Some of these criticisms apply to dozens of prior Sonic games, but whether new or not, Frontiers brings every flaw to a melting point. It manages to represent all things wrong with Sonic games as a series while maintaining its own uniquely horrendous flavor of wreckage.
Frontiers’ camera is possibly the biggest offender. Defective to the point of legitimate antagonism, it’s the most dangerous threat any player could face. It’s confused by literally anything that happens. It shakes and zooms at a sickening pace, often rips itself out of the player’s control to distractingly focus on any number of surrounding targetable objects. At times, it’s fixed in place at a slight angle, making it difficult to work out exactly where Sonic’s stood relative to the world. It can spontaneously shift while you’re in the middle of a jump, completely throwing off your sense of direction and causing you to fall. The litany of ways in which it can fail hark back to the earliest days of 3D game design, long before standardization made such games work properly. It’s astounding how far back Sonic Frontiers has regressed.
Fights against enemies that fire projectiles along a linear track can deal unavoidable damage when the path bends and the camera doesn’t follow it fast enough to show you what’s coming. This kind of bullshit is a Frontiers favorite - making a legitimate enemy of the camera, one that cannot be fought and capable of screwing you over without warning. I don’t know what would be worse - if it was this useless out of sheer bumbling stupidity, or if the game was actively designed to take malicious advantage of its own inadequacy in a bid to contrive extra difficulty.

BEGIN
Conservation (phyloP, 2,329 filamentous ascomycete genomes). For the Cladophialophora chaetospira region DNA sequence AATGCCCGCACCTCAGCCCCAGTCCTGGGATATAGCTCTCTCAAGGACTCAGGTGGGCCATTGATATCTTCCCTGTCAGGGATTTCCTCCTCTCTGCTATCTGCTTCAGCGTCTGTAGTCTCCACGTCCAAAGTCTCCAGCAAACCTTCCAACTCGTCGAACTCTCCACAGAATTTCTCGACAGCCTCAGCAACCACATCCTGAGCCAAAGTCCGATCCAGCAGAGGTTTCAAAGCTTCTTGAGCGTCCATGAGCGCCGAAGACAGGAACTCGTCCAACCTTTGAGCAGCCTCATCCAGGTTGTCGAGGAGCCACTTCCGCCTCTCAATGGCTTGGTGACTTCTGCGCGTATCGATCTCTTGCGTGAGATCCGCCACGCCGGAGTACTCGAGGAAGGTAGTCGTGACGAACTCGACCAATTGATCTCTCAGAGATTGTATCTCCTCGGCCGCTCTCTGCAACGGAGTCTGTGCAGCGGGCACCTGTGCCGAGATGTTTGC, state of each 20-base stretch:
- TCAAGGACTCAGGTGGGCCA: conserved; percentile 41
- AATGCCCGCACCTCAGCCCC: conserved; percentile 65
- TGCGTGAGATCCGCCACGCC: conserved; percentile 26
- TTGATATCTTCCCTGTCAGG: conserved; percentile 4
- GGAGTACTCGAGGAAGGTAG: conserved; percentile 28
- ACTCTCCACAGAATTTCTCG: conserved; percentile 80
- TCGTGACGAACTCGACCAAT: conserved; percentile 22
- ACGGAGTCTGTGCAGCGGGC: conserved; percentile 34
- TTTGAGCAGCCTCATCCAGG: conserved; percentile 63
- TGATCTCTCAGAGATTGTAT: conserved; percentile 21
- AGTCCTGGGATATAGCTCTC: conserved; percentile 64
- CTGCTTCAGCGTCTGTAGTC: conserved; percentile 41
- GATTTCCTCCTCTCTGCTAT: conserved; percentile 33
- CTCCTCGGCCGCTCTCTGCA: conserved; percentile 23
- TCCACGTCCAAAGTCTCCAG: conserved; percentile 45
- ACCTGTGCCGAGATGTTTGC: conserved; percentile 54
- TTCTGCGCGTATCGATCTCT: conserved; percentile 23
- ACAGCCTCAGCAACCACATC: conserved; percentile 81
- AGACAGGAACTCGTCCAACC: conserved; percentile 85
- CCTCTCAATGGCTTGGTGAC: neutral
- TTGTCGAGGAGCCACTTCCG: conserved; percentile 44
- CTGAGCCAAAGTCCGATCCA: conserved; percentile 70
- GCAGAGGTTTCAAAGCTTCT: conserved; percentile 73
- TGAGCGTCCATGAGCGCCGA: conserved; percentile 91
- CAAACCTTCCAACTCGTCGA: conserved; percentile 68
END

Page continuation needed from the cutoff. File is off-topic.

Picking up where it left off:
Boss fights have the insulting audacity to ape Shadow of the Colossus, and this is where Frontiers’ shitty controls and shittier camera get to really shine. You’re dealing with a Sonic who literally cannot be trusted to run in a straight fucking line, shaky collision detection among many shifting surfaces, and a screen that violently thrashes around in its attempts to follow such high speed volatility. Not one battle against anything bigger than a common enemy could be considered tight, sensible, or lacking in the potential for eye strain.
There’s a particularly despicable miniboss that you must orbit by grinding on three circular rails while jumping from track to track. The screen perpetually spins alongside Sonic at an angle that does a poor job of showing what’s on each track including various fireballs that appear, disappear, and instantly switch rails to home in on you from multiple directions. As if that wasn’t enough (and it really is), the enemy’s three massive legs are fixed outside those circular tracks, standing between Sonic and the perpetually rotating camera. The legs constantly obscure your vision and allow fireballs to smack you while you have literally no chance of seeing them.